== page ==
Of the seven major oil and natural gas producing regions in the United States covered in our DPR, the Permian region accounts for around 60% of crude oil production. From January through September 2022, 3,904 wells were completed in the Permian region. During the same period, we estimate that 3,533 new wells were drilled in the Permian region. Because completions outpaced new wells drilled, the number of DUCs in the Permian region decreased (Figure 3). From July 2020 to September 2022, the number of DUCs in the Permian region fell from 3,590 to 1,103. The limited number of DUCs and constrained natural gas takeaway capacity could slow activity in the Permian region.

Permian basin region oil well counts (chart)
Figure 3. Permian region oil well counts (Jan 2014–Sep 2022)

Because most natural gas production in the Permian region is associated natural gas production—that is, produced along with and as a result of crude oil production—the constraints developing in natural gas takeaway capacity could also begin to limit growth in Permian crude oil production. Natural gas prices in the Permian region have declined compared with benchmark Henry Hub prices in Louisiana (Figure 4). The widening price spread between natural gas priced at the Waha Hub in West Texas and Henry Hub indicates increased constraints on pipeline takeaway capacity in the Permian region, as producers have to sell their natural gas at a wider discount amid limited takeaway options, particularly during periods of pipeline maintenance. This widening price spread occurred in the Permian region for both crude oil and natural gas in 2018 before more takeaway capacity was added. Unlike 2018, crude oil pipeline takeaway capacity in the region is currently sufficient to support the growth in Permian crude oil production; however, natural gas capacity faces limits, which may limit crude oil production growth.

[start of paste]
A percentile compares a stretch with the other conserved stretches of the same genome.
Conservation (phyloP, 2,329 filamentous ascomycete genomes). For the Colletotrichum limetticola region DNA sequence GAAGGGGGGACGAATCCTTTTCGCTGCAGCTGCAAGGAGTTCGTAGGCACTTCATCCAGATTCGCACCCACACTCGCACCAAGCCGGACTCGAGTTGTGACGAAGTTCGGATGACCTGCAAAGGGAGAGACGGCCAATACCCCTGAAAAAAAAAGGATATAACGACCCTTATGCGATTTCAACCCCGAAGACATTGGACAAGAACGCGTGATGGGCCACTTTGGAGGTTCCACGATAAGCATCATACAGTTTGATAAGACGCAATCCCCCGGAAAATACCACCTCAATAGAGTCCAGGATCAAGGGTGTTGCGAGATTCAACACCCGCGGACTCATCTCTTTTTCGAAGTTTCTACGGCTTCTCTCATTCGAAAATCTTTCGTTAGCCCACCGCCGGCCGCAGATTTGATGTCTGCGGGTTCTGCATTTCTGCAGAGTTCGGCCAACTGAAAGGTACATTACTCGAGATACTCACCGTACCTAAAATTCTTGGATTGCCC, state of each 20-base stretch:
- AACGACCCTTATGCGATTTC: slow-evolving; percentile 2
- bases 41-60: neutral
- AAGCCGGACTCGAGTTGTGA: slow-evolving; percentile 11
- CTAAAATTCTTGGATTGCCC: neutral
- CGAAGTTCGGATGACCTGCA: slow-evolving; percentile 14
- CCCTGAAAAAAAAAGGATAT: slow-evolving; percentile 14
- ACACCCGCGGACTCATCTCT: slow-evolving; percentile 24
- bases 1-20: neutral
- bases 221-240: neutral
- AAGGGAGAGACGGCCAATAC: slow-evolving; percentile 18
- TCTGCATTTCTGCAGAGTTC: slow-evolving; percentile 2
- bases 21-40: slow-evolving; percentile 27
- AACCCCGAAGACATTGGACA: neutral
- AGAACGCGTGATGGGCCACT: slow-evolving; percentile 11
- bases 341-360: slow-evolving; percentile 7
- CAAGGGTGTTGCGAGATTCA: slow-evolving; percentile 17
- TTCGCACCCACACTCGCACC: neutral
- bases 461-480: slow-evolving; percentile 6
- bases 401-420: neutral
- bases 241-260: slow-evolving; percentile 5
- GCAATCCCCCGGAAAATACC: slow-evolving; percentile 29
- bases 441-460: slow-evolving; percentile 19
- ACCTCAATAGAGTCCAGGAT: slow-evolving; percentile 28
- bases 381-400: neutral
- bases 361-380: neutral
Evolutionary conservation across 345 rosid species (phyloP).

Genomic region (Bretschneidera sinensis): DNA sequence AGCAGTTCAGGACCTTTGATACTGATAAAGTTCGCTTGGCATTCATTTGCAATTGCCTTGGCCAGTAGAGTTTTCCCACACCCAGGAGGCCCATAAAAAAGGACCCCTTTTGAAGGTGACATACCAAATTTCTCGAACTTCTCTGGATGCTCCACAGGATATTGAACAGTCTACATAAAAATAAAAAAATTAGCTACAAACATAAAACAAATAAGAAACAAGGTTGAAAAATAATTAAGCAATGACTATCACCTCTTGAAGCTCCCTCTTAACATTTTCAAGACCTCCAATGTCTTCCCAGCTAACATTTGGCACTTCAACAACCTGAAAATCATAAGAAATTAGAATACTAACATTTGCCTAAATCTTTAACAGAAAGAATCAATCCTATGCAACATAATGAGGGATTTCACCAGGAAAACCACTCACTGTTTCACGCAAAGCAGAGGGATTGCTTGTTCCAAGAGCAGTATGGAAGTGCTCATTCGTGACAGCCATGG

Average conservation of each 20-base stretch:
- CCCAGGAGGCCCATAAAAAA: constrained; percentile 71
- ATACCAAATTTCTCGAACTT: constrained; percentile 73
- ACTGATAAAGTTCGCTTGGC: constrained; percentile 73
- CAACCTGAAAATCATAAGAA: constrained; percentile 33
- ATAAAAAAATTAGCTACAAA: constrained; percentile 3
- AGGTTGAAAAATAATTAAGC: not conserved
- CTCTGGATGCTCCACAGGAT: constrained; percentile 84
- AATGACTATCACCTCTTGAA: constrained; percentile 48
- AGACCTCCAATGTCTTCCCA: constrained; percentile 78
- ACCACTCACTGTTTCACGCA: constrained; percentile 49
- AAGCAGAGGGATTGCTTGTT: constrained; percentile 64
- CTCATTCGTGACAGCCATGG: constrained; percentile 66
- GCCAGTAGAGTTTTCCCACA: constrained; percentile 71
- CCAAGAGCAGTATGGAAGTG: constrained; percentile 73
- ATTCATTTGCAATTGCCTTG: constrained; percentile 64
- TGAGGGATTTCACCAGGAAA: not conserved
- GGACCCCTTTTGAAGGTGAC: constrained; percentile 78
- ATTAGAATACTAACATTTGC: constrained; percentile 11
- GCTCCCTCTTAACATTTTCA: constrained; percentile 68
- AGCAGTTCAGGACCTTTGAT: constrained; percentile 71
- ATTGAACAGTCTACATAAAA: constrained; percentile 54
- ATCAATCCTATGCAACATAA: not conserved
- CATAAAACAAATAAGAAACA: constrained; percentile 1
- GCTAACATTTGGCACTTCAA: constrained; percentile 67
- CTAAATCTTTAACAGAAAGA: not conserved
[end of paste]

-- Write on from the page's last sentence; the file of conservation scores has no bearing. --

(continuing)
Waha Hub natural gas price differential to Henry Hub (Chart)
Figure 4. Waha Hub natural gas price differential to Henry Hub

Recent pipeline maintenance is likely causing further price differentials between Waha Hub and Henry Hub. Beginning on October 3, El Paso Natural Gas (EPNG) cut westbound flows of natural gas by more than 300 million cubic feet per day (MMcf/d) on the southern part of its system due to maintenance that it expects to continue until October 21. On October 4, EPNG also announced a 300 MMcf/d cut in westbound flows along the northern part of its system due to a force majeure event. Maintenance will likely last until October 24.

Although crude oil producers could flare excess natural gas, the Texas Railroad Commission regulates the amount of flaring allowed in the portion of the Permian region in Texas. As natural gas takeaway capacity approaches its limits in the Permian region, the Commission may grant flaring permits, which could alleviate oil production constraints. The number of flaring exceptions the Commission grants can vary year-to-year.

Our latest Natural Gas Pipeline Project Tracker indicates several new projects coming online over the next two years that will add natural gas takeaway capacity to the Permian region. Nonetheless, the emerging wide price spread between Waha Hub and Henry Hub indicates that the region is currently facing capacity constraints. As a result, the amount of crude oil and natural gas produced from the Permian region faces may be limited in the fourth quarter of 2022 and into 2023.